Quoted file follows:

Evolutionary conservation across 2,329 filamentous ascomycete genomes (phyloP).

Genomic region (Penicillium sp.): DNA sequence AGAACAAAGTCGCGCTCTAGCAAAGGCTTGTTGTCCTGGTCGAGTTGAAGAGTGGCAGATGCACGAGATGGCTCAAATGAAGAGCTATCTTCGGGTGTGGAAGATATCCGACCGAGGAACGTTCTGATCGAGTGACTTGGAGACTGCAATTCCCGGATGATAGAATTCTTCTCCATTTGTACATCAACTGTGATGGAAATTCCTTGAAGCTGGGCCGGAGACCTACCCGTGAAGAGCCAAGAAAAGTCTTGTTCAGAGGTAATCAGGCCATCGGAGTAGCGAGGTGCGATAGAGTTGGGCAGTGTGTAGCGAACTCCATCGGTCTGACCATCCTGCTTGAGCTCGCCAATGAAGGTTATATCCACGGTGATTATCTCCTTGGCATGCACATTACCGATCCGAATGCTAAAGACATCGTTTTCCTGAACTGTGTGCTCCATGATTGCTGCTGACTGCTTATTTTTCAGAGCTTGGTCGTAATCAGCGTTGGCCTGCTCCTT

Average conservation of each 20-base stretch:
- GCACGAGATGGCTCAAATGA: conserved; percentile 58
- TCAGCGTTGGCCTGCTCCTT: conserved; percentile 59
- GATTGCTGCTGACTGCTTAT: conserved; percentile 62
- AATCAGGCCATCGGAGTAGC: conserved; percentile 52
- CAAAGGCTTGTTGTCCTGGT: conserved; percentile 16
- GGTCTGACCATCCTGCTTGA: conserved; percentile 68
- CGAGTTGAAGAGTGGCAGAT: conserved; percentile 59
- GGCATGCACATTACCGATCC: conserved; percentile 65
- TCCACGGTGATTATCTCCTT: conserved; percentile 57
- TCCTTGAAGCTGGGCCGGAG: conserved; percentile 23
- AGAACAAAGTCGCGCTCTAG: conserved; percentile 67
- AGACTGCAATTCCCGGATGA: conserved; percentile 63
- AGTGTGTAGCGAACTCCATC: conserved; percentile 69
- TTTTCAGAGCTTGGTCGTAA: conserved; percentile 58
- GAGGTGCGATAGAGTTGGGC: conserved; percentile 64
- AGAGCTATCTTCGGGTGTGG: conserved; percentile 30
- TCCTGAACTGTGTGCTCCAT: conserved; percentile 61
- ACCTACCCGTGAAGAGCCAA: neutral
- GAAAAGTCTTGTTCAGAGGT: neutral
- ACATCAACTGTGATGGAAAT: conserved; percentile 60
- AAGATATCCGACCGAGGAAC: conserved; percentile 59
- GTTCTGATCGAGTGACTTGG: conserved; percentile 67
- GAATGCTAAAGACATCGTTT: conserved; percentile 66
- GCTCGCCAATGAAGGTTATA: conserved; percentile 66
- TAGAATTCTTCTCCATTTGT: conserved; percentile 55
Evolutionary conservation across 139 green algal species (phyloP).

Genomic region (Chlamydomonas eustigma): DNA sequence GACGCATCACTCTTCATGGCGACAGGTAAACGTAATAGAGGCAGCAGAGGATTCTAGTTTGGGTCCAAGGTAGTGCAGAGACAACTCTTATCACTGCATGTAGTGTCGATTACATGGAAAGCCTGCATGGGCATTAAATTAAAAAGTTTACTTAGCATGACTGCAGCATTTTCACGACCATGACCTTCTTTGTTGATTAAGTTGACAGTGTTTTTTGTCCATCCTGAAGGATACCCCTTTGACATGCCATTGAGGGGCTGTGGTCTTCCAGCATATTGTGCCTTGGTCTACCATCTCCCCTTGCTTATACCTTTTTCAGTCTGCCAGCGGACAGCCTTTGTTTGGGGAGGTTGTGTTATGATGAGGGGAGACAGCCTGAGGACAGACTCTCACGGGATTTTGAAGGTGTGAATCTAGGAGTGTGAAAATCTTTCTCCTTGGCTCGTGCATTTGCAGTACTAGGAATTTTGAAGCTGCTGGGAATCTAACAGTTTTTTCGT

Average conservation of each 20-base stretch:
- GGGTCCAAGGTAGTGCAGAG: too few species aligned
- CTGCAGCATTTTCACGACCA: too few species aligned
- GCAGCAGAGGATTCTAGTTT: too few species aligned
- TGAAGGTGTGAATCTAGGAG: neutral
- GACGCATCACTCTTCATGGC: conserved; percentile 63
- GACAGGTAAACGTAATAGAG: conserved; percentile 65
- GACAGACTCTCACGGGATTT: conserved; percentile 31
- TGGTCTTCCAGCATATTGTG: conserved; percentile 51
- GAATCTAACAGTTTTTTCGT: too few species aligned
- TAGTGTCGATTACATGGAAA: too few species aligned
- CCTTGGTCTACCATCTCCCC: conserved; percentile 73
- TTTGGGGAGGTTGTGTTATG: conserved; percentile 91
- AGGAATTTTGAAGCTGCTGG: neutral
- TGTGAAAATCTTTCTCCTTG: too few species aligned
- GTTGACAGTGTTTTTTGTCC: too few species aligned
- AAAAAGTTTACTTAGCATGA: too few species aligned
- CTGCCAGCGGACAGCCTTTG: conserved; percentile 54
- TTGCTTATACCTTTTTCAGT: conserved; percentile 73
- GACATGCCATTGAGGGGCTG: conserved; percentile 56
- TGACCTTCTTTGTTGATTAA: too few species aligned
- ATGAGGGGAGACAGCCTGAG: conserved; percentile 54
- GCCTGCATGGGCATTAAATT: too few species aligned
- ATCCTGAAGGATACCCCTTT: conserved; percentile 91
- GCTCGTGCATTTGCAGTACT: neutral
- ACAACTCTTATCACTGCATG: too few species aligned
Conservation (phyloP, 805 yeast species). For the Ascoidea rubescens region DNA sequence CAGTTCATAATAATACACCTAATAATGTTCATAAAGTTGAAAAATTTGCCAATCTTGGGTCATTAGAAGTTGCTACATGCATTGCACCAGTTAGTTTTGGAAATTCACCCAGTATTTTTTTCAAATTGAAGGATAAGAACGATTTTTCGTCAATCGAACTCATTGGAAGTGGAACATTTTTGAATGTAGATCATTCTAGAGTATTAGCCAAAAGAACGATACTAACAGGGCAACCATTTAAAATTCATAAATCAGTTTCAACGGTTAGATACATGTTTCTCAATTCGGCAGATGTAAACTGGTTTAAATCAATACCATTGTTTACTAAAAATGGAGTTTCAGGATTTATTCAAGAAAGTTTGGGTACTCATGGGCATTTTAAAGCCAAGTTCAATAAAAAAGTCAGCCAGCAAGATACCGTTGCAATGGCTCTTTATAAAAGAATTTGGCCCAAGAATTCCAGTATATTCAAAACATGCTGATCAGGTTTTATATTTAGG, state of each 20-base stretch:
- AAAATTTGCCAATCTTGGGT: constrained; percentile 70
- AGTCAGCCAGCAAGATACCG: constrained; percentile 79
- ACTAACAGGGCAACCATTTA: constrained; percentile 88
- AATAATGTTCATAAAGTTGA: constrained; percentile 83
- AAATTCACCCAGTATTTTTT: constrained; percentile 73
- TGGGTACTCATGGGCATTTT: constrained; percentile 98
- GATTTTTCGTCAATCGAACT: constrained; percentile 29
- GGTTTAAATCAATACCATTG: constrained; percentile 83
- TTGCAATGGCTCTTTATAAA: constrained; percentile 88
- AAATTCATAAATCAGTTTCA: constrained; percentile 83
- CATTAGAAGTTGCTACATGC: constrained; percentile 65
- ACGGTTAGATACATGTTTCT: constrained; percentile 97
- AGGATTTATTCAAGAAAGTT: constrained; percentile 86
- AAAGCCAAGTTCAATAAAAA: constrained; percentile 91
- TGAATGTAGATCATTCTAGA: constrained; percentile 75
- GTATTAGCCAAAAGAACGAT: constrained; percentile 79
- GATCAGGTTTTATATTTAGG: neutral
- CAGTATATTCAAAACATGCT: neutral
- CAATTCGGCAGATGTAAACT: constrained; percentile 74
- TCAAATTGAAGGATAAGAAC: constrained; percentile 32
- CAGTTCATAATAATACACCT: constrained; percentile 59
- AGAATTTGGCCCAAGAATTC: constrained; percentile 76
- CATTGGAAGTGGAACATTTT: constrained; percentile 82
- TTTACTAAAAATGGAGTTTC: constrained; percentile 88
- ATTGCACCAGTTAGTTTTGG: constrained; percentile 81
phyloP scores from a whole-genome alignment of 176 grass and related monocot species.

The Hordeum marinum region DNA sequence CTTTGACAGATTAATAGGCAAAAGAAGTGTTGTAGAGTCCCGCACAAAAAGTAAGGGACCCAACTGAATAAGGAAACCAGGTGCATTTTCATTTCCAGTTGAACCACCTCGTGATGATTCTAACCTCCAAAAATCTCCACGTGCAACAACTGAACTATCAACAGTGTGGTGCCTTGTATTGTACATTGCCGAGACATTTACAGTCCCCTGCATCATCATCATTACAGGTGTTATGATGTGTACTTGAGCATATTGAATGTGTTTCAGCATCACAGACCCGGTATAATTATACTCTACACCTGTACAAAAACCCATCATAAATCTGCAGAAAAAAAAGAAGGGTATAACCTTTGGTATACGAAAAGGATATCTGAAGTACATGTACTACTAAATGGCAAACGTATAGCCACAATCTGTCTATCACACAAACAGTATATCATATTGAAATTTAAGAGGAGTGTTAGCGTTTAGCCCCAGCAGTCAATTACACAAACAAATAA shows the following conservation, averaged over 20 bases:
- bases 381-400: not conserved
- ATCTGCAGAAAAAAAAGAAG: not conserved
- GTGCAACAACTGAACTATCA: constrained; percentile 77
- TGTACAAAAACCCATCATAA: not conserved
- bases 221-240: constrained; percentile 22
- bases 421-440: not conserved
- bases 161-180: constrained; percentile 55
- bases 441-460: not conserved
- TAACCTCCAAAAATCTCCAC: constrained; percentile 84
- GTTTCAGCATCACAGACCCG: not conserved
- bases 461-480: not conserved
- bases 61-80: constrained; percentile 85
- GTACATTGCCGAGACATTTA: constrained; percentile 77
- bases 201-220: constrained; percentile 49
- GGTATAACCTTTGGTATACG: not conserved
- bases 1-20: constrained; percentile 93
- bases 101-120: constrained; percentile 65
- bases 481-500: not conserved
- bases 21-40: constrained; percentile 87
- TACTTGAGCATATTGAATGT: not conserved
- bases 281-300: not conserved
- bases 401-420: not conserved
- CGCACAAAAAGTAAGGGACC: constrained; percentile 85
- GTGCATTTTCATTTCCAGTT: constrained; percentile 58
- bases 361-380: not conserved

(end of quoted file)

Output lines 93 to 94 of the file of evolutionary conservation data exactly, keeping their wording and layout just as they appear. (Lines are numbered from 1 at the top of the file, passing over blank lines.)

- TAACCTCCAAAAATCTCCAC: constrained; percentile 84
- GTTTCAGCATCACAGACCCG: not conserved